The steady time of being unknown,
in solitude, without friends,
is not a steadiness that sustains.
I hear your voice waver on the phone:
Haven’t talked to anyone for days.
I drive around. I sit in parking lots.
The voice zeroes through my ear, and waits.
What should I say? There are ways
to meet people you will want to love?
I know of none. You come out stronger
having gone through this? I no longer
believe that, if I once did. Consider a move,
a change, a job, a new place to live,
someplace you’d like to be. That’s not it,
you say. Now time turns back. We almost touch.
Then what is? I ask. What is?
Late at night, when you’re so lonely
your shoulders lean to the center of your body,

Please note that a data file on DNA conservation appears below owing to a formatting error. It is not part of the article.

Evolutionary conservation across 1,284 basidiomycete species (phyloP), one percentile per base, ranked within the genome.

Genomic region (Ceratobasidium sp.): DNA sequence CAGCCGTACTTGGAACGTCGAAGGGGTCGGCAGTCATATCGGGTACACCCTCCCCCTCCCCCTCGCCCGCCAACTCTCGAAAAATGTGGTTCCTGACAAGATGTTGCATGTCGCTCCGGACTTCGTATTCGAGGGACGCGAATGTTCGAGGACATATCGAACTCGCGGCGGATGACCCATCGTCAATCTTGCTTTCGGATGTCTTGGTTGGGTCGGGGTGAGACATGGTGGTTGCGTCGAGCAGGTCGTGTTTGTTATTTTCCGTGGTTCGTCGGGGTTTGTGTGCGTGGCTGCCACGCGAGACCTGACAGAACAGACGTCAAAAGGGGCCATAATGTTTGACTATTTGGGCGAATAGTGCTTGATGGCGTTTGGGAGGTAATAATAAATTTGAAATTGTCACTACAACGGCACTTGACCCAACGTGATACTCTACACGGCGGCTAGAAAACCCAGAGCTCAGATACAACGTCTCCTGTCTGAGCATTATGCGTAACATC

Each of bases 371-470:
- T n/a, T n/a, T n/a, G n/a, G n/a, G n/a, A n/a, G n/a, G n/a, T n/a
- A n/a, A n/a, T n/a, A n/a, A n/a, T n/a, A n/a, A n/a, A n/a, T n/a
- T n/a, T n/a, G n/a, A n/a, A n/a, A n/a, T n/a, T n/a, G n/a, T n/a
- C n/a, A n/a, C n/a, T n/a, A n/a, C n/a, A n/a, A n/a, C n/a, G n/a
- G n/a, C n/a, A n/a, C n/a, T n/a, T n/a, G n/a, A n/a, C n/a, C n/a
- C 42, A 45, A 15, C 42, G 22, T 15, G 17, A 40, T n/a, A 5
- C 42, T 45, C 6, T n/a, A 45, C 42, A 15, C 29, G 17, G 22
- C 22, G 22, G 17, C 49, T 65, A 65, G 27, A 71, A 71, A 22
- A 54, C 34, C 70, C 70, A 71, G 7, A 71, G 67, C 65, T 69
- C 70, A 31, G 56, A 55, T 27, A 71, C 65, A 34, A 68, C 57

you call no one and you don’t call out.
This is dignity. This is the pure loneliness
that made Christ think he was God.
This is why lunatics smile at their thoughts.
Even the best moment, as you slip
half-a-foot deep into someone you like,
deepens to the loneliness in it
and loneliness that’s not. If you believe in
Christ hanging on the cross, his arms spread
as if to embrace the Father he calls
who is somewhere else, you still might hear
your own voice at your next great embrace
thinking Loneliness in another can’t be touched,
like Christ’s voice at death answering himself.